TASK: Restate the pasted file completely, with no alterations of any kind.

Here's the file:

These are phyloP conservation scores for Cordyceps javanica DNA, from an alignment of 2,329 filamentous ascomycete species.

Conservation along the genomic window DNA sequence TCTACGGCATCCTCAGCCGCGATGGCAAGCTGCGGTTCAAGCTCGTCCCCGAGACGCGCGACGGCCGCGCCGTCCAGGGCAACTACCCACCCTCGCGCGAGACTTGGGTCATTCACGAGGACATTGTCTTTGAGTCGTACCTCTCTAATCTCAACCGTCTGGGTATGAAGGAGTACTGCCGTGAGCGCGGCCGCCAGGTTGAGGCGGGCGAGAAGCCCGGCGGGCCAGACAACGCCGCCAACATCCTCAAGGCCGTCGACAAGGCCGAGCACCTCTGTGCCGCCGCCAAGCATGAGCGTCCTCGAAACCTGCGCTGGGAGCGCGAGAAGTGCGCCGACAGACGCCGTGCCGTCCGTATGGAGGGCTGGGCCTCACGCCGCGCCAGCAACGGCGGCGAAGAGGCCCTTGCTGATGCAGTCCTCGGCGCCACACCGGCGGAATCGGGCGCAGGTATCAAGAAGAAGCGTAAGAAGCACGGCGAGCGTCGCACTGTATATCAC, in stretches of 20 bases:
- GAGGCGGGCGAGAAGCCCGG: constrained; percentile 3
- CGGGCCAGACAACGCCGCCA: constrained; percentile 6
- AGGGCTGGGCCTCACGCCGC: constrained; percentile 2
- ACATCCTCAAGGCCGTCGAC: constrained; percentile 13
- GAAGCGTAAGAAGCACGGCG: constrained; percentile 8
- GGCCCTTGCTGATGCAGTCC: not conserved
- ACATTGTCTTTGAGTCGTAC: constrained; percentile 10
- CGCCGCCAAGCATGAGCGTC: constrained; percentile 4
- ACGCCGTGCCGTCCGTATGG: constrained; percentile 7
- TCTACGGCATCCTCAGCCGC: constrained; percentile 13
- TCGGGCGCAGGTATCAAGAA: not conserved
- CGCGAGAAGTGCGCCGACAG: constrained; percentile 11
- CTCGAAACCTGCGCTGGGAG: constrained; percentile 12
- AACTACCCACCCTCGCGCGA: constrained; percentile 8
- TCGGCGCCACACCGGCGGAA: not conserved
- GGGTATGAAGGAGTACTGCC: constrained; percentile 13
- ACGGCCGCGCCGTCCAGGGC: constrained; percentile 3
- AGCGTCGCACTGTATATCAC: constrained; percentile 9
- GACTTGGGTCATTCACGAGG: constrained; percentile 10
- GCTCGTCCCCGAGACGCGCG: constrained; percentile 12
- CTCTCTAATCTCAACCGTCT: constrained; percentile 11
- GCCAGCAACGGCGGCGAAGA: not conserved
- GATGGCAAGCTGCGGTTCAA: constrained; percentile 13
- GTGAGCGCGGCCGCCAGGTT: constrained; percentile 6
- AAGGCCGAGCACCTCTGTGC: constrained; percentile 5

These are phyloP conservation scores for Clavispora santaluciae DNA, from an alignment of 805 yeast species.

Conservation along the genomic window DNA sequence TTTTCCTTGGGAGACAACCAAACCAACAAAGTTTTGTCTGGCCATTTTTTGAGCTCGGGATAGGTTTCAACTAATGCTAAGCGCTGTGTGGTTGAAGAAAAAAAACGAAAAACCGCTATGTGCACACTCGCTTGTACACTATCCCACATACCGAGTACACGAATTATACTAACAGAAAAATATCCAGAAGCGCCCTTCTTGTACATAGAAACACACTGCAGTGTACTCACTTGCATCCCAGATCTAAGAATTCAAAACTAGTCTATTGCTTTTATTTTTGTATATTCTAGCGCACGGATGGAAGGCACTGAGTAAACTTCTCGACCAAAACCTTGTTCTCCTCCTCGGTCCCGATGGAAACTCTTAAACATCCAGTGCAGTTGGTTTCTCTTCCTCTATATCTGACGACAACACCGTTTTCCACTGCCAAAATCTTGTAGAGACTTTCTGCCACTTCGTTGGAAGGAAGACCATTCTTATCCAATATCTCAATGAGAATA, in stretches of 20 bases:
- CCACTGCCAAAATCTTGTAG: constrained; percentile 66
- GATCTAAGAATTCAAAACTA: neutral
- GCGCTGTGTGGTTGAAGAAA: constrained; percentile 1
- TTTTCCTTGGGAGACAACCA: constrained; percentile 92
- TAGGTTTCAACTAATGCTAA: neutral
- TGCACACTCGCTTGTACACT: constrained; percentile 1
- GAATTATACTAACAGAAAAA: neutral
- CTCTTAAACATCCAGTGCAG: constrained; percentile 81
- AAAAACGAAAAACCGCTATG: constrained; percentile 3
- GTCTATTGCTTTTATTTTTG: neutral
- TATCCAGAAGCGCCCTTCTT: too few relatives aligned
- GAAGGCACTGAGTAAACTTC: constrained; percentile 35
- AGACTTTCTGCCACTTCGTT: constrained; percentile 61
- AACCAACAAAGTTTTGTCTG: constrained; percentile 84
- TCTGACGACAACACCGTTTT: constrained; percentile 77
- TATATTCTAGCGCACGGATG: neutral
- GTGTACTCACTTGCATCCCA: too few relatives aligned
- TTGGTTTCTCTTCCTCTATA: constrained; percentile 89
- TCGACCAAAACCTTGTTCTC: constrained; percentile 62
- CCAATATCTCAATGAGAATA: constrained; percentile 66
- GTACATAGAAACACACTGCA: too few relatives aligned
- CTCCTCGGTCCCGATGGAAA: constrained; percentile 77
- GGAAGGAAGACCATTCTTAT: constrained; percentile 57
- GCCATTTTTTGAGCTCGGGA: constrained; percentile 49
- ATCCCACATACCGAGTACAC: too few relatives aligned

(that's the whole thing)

These are phyloP conservation scores for Cordyceps javanica DNA, from an alignment of 2,329 filamentous ascomycete species.

Conservation along the genomic window DNA sequence TCTACGGCATCCTCAGCCGCGATGGCAAGCTGCGGTTCAAGCTCGTCCCCGAGACGCGCGACGGCCGCGCCGTCCAGGGCAACTACCCACCCTCGCGCGAGACTTGGGTCATTCACGAGGACATTGTCTTTGAGTCGTACCTCTCTAATCTCAACCGTCTGGGTATGAAGGAGTACTGCCGTGAGCGCGGCCGCCAGGTTGAGGCGGGCGAGAAGCCCGGCGGGCCAGACAACGCCGCCAACATCCTCAAGGCCGTCGACAAGGCCGAGCACCTCTGTGCCGCCGCCAAGCATGAGCGTCCTCGAAACCTGCGCTGGGAGCGCGAGAAGTGCGCCGACAGACGCCGTGCCGTCCGTATGGAGGGCTGGGCCTCACGCCGCGCCAGCAACGGCGGCGAAGAGGCCCTTGCTGATGCAGTCCTCGGCGCCACACCGGCGGAATCGGGCGCAGGTATCAAGAAGAAGCGTAAGAAGCACGGCGAGCGTCGCACTGTATATCAC, in stretches of 20 bases:
- GAGGCGGGCGAGAAGCCCGG: constrained; percentile 3
- CGGGCCAGACAACGCCGCCA: constrained; percentile 6
- AGGGCTGGGCCTCACGCCGC: constrained; percentile 2
- ACATCCTCAAGGCCGTCGAC: constrained; percentile 13
- GAAGCGTAAGAAGCACGGCG: constrained; percentile 8
- GGCCCTTGCTGATGCAGTCC: not conserved
- ACATTGTCTTTGAGTCGTAC: constrained; percentile 10
- CGCCGCCAAGCATGAGCGTC: constrained; percentile 4
- ACGCCGTGCCGTCCGTATGG: constrained; percentile 7
- TCTACGGCATCCTCAGCCGC: constrained; percentile 13
- TCGGGCGCAGGTATCAAGAA: not conserved
- CGCGAGAAGTGCGCCGACAG: constrained; percentile 11
- CTCGAAACCTGCGCTGGGAG: constrained; percentile 12
- AACTACCCACCCTCGCGCGA: constrained; percentile 8
- TCGGCGCCACACCGGCGGAA: not conserved
- GGGTATGAAGGAGTACTGCC: constrained; percentile 13
- ACGGCCGCGCCGTCCAGGGC: constrained; percentile 3
- AGCGTCGCACTGTATATCAC: constrained; percentile 9
- GACTTGGGTCATTCACGAGG: constrained; percentile 10
- GCTCGTCCCCGAGACGCGCG: constrained; percentile 12
- CTCTCTAATCTCAACCGTCT: constrained; percentile 11
- GCCAGCAACGGCGGCGAAGA: not conserved
- GATGGCAAGCTGCGGTTCAA: constrained; percentile 13
- GTGAGCGCGGCCGCCAGGTT: constrained; percentile 6
- AAGGCCGAGCACCTCTGTGC: constrained; percentile 5

These are phyloP conservation scores for Clavispora santaluciae DNA, from an alignment of 805 yeast species.

Conservation along the genomic window DNA sequence TTTTCCTTGGGAGACAACCAAACCAACAAAGTTTTGTCTGGCCATTTTTTGAGCTCGGGATAGGTTTCAACTAATGCTAAGCGCTGTGTGGTTGAAGAAAAAAAACGAAAAACCGCTATGTGCACACTCGCTTGTACACTATCCCACATACCGAGTACACGAATTATACTAACAGAAAAATATCCAGAAGCGCCCTTCTTGTACATAGAAACACACTGCAGTGTACTCACTTGCATCCCAGATCTAAGAATTCAAAACTAGTCTATTGCTTTTATTTTTGTATATTCTAGCGCACGGATGGAAGGCACTGAGTAAACTTCTCGACCAAAACCTTGTTCTCCTCCTCGGTCCCGATGGAAACTCTTAAACATCCAGTGCAGTTGGTTTCTCTTCCTCTATATCTGACGACAACACCGTTTTCCACTGCCAAAATCTTGTAGAGACTTTCTGCCACTTCGTTGGAAGGAAGACCATTCTTATCCAATATCTCAATGAGAATA, in stretches of 20 bases:
- CCACTGCCAAAATCTTGTAG: constrained; percentile 66
- GATCTAAGAATTCAAAACTA: neutral
- GCGCTGTGTGGTTGAAGAAA: constrained; percentile 1
- TTTTCCTTGGGAGACAACCA: constrained; percentile 92
- TAGGTTTCAACTAATGCTAA: neutral
- TGCACACTCGCTTGTACACT: constrained; percentile 1
- GAATTATACTAACAGAAAAA: neutral
- CTCTTAAACATCCAGTGCAG: constrained; percentile 81
- AAAAACGAAAAACCGCTATG: constrained; percentile 3
- GTCTATTGCTTTTATTTTTG: neutral
- TATCCAGAAGCGCCCTTCTT: too few relatives aligned
- GAAGGCACTGAGTAAACTTC: constrained; percentile 35
- AGACTTTCTGCCACTTCGTT: constrained; percentile 61
- AACCAACAAAGTTTTGTCTG: constrained; percentile 84
- TCTGACGACAACACCGTTTT: constrained; percentile 77
- TATATTCTAGCGCACGGATG: neutral
- GTGTACTCACTTGCATCCCA: too few relatives aligned
- TTGGTTTCTCTTCCTCTATA: constrained; percentile 89
- TCGACCAAAACCTTGTTCTC: constrained; percentile 62
- CCAATATCTCAATGAGAATA: constrained; percentile 66
- GTACATAGAAACACACTGCA: too few relatives aligned
- CTCCTCGGTCCCGATGGAAA: constrained; percentile 77
- GGAAGGAAGACCATTCTTAT: constrained; percentile 57
- GCCATTTTTTGAGCTCGGGA: constrained; percentile 49
- ATCCCACATACCGAGTACAC: too few relatives aligned